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Not all white people are English native speakers.

Not all people who claim they can speak English, can speak English like a native.

E.g South Africans and Americans :)

Plenty of non-native English speakers in the region judging by those who write the laughable adverts in boards and on the TV, which are in Enhlush but not as an English native would recognise.
Whaaaaaaat? Ek praat lekker Engles man!! (that's Afrikaans btw)

A "native speaker of English" refers to someone who has learned and used English from early childhood. It does not necessarily mean that it is the speaker's only language, but it means it is and has been the primary means of concept formation and communication.

I dont see this as racist, nor even a unfair due to nationality. They are looking for someone who can speak English fluently and understand all aspects of English.

Racist would be stating that if you are black brown of white, you shouldnt apply on that basis.

Here in South Africa alot of people say that they can speak and write English, however if you actually speak to them their English is more like a jumble and cross with other languages and writing is really poor.

this is just my 2c from the Dark Continent. :eyebrows:
 

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Discussion Starter · #11 ·
Whaaaaaaat? Ek praat lekker Engles man!! (that's Afrikaans btw)

A "native speaker of English" refers to someone who has learned and used English from early childhood. It does not necessarily mean that it is the speaker's only language, but it means it is and has been the primary means of concept formation and communication.

I dont see this as racist, nor even a unfair due to nationality. They are looking for someone who can speak English fluently and understand all aspects of English.

Racist would be stating that if you are black brown of white, you shouldnt apply on that basis.

Here in South Africa alot of people say that they can speak and write English, however if you actually speak to them their English is more like a jumble and cross with other languages and writing is really poor.

this is just my 2c from the Dark Continent. :eyebrows:
Well then, why wouldn't they even consider my application? Surely a phone call would be enough to judge whether I can at least speak fluent English?

I have been speaking English since pre-school and ALL my education has been in English. I speak in English to my family and friends back in India, and here in Dubai as well. I have also sent her links to my published articles and recommendations from my editors at my previous organisations.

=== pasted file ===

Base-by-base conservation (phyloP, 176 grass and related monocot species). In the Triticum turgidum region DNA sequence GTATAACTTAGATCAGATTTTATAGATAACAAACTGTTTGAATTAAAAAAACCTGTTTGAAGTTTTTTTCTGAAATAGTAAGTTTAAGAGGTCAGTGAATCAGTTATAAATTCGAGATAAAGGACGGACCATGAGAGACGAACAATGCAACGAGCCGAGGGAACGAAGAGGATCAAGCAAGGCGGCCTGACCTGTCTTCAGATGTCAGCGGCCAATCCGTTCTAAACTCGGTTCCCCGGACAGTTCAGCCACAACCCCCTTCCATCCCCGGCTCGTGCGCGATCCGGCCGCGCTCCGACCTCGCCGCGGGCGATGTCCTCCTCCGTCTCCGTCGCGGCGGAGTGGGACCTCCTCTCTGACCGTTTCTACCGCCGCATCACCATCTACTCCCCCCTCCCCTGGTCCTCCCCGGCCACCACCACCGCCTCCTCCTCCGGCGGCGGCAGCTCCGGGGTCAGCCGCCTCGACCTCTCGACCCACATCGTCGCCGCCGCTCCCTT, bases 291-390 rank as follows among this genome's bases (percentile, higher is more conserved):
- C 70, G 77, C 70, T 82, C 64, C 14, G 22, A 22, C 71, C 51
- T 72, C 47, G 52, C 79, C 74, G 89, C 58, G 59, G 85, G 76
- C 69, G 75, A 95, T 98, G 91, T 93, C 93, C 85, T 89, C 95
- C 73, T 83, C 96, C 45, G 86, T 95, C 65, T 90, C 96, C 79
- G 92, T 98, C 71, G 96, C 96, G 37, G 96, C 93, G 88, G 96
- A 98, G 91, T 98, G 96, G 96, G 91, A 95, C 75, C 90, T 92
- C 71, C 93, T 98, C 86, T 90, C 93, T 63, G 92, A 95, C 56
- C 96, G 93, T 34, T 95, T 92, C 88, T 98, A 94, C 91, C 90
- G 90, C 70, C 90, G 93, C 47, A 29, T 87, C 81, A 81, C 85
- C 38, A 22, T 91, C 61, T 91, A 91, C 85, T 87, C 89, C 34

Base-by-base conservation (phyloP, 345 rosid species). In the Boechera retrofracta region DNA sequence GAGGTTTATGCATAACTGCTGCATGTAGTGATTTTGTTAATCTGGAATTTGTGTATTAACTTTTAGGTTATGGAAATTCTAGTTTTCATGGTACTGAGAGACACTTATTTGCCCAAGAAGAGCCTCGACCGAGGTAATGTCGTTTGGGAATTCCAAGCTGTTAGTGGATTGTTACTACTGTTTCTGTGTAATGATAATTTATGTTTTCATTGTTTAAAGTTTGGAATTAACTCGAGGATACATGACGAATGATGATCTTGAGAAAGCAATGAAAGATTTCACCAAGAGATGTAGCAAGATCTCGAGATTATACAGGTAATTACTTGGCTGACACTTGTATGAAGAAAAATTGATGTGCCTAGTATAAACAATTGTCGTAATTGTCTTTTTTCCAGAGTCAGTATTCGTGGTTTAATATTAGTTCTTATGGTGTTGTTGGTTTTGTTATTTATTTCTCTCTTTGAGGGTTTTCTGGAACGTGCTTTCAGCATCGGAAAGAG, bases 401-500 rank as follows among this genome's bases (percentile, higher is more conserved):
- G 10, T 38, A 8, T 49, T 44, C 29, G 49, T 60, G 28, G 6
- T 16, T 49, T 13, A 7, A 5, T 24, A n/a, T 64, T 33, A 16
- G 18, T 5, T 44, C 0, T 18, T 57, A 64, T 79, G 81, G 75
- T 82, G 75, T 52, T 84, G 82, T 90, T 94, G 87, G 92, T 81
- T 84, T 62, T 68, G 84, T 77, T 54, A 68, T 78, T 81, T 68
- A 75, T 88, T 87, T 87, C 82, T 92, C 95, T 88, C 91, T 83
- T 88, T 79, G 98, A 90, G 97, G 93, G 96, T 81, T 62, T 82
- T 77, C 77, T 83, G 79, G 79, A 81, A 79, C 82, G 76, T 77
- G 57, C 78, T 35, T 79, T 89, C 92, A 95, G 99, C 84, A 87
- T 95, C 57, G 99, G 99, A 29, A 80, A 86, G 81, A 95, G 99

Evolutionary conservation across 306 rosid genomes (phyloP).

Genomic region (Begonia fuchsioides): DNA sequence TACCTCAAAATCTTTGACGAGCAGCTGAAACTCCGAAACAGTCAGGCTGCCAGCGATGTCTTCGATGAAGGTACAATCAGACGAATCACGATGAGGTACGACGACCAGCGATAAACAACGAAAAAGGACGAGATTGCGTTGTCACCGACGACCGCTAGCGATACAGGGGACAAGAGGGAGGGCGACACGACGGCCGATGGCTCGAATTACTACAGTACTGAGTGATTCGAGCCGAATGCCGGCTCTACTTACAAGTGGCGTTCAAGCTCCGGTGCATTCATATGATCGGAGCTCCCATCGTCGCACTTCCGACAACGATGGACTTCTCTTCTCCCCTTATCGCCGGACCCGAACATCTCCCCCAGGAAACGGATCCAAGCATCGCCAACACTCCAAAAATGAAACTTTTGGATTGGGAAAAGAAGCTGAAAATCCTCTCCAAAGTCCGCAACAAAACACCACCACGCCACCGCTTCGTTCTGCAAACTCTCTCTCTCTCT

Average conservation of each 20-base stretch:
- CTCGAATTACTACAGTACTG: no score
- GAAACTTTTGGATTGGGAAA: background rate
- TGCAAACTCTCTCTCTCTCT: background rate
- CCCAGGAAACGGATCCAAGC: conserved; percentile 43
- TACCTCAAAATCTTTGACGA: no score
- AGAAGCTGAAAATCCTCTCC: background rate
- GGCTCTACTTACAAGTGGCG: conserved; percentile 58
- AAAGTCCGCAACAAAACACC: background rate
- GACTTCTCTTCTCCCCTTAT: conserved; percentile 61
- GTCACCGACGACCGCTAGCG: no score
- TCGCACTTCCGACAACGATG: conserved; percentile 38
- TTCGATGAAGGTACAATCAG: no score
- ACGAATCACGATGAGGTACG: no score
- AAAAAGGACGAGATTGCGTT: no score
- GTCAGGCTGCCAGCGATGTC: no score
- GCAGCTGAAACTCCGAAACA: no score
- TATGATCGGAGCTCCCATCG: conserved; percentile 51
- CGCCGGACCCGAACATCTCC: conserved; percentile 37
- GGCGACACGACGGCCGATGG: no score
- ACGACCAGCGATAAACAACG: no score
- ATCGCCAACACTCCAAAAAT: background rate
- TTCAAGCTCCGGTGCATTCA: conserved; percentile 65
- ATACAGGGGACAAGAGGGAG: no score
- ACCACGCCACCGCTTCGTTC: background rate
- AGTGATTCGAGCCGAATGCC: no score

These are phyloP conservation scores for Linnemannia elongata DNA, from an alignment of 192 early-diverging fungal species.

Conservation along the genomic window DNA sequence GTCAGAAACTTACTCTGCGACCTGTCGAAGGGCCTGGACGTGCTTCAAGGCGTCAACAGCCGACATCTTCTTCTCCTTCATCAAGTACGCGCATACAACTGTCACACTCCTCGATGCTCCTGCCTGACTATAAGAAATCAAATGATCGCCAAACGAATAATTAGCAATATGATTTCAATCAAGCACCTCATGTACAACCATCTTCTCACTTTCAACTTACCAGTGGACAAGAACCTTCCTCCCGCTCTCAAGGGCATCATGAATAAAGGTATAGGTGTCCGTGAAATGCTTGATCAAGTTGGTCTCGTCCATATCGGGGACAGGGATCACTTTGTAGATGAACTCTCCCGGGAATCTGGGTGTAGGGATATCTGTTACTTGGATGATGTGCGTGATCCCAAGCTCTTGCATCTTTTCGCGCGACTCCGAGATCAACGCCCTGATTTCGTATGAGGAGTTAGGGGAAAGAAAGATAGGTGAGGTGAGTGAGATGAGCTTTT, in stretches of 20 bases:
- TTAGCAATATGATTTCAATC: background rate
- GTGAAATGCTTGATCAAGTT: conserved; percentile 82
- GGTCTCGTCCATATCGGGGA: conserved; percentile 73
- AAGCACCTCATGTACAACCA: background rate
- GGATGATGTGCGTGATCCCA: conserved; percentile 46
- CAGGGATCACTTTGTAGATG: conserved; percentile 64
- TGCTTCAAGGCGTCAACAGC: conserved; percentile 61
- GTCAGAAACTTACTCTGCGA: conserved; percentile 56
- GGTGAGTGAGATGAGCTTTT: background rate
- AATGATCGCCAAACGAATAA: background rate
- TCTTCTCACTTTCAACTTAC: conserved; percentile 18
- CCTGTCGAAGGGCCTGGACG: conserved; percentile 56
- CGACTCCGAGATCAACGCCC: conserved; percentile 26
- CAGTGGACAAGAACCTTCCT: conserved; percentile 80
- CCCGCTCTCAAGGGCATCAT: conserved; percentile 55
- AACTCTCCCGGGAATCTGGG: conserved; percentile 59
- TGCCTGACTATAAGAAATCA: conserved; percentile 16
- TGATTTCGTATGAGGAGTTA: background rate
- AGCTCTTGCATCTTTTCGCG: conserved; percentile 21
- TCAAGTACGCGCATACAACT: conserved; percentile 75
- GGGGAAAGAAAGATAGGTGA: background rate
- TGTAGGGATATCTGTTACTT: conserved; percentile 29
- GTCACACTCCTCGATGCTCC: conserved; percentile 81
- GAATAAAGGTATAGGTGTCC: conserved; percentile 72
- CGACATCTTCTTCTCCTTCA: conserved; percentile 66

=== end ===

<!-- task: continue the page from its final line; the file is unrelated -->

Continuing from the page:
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Hi,
I am not in any way defending the position of the recruiter - I think they should maybe give you a chance.
But - there are still subtle differences between the English spoken and written by people who grew up and were educated in the UK and English speakers from India, Australia, South Africa and of course USA (where the differences are much more obvious).
A good example are the old English words used here by people who were brought up and educated in India (my wife, included) - thrice, avail, revert etc.
They simply say and write things in a different way to how I would.
This has an impact if the target audience are from a particular country (or even area of a country - as regional variations exist).
Cheers
Steve
 

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Give them a call, talk with the recruiter, ask questions about the vacancy and your intention to apply, get his/her name and apply afterwards with a nice email addressed to that person. It puts you in a stronger position as they have already spoken with you and know that you sound like a native...
 

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A good example are the old English words used here by people who were brought up and educated in India (my wife, included) - thrice, avail, revert etc.
They simply say and write things in a different way to how I would.
LOL, I am traveling in the UK for a few days and even though I did live here before I'm constantly amused by the stilted way train announcements are given, such as:

"Please alight here for [XYZ]". Alight? Who says that?

"The train is formed of four carriages." OK, "formed of" is technically accurate, but more colloquially I think most people would say "the train has four carriages (or cars)".

I don't remember this kind of false pomposity in the past.